Once Bjorn-David Cristiansen started at college, he made it pretty clear than the nice clean-cut young man who’d auditioned the previous year had been a curve ball, as he was making no further attempts to conceal his Punk image.
This was compounded by a bizarre hyperactivity that occasionally degenerated into outrageous and even disruptive behaviour. It was as if he was determined to convince the world that he was an artist with a capital “A” and therefore entitled to incessantly attract attention to himself with aberrant behaviour and clothing. And among the items he favoured were slim jim ties, drainpipe jeans, florescent Fifties-style socks, and white leather brothel creepers, but the pièce de résistance was a pair of tight plastic snakeskin trousers which he actually only wore the once.
As if all this weren’t enough to cause eyebrows to raise among the authorities, he insisted on wearing make-up even in classes, although to be fair it was subtly applied, except for gigs and parties, when he really piled on the slap…foundation, eye shadow, blusher, lip rouge, the works. Talk about lipstick, powder and paint.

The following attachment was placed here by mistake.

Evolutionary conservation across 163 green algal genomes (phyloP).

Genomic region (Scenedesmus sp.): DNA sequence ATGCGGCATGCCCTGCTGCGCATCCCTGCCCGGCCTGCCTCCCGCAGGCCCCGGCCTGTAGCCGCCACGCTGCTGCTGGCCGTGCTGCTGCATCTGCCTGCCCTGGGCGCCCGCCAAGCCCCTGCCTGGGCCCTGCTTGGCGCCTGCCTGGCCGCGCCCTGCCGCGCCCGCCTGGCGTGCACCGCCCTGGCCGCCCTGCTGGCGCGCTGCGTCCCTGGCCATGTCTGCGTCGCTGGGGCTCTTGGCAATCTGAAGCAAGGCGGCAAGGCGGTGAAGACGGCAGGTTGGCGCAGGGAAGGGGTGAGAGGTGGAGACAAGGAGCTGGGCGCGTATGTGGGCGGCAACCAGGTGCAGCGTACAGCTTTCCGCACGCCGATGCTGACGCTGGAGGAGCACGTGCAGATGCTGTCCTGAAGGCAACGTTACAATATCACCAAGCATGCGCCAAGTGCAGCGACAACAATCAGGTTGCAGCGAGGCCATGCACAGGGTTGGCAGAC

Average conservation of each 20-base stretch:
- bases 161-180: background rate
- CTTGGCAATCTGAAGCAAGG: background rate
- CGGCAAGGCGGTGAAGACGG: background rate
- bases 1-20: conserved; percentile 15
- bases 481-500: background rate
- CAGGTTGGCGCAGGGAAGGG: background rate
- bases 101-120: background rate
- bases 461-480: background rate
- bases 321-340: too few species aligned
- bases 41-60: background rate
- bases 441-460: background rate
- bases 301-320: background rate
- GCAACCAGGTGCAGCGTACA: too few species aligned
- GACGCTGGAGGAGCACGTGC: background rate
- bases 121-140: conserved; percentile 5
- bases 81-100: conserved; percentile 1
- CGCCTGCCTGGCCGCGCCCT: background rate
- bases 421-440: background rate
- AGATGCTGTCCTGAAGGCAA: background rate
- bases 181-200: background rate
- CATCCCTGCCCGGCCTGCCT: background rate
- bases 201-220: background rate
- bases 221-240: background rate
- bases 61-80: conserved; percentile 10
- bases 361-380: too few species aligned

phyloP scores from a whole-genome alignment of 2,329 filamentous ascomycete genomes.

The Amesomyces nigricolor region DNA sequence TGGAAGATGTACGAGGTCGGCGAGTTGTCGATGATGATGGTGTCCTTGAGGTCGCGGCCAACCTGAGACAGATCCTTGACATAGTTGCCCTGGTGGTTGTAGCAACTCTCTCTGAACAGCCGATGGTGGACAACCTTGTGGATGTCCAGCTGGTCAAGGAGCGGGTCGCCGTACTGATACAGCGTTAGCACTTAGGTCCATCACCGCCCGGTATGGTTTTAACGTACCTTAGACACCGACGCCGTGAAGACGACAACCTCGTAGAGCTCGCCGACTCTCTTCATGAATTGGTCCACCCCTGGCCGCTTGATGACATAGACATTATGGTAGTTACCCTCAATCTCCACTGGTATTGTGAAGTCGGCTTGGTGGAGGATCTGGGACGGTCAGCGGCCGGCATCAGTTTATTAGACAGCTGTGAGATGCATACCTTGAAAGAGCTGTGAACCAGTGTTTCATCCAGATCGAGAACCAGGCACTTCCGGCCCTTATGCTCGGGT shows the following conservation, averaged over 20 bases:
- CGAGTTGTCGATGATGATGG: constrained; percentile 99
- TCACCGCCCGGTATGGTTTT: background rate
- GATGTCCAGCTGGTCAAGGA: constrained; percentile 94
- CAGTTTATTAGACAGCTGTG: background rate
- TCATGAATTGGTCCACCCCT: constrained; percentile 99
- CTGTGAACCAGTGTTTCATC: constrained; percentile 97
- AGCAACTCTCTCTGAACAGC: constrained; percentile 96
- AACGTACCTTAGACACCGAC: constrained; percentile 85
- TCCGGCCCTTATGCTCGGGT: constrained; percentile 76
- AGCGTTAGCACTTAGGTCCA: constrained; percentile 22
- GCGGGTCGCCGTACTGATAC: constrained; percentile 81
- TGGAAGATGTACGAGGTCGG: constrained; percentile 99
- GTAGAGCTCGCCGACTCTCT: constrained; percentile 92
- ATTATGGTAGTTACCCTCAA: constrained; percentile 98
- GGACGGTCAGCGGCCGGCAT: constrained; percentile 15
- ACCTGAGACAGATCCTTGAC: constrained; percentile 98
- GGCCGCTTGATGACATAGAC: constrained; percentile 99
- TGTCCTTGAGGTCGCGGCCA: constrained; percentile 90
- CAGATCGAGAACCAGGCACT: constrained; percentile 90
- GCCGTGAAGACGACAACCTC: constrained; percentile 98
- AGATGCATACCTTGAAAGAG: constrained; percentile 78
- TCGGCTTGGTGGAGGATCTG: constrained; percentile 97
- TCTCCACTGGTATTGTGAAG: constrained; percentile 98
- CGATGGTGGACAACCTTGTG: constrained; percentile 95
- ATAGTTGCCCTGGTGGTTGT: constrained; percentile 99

On one occasion, in the course of a mime class supervised by Don Donovan, a quirky bearded professional mime artist who’d been a regular on children’s TV for a time, the compact he usually carried about with him at all times for sporadic touch-ups fell out of an inner pocket of his jacket during an exercise, before hitting the floor with an embarrassing clatter. All eyes went to the compact, and there was a mortifying silence, which the manic Don mercifully broke by retrieving the offending article from the floor, and furiously daubing peoples’ startled faces with glittery blusher.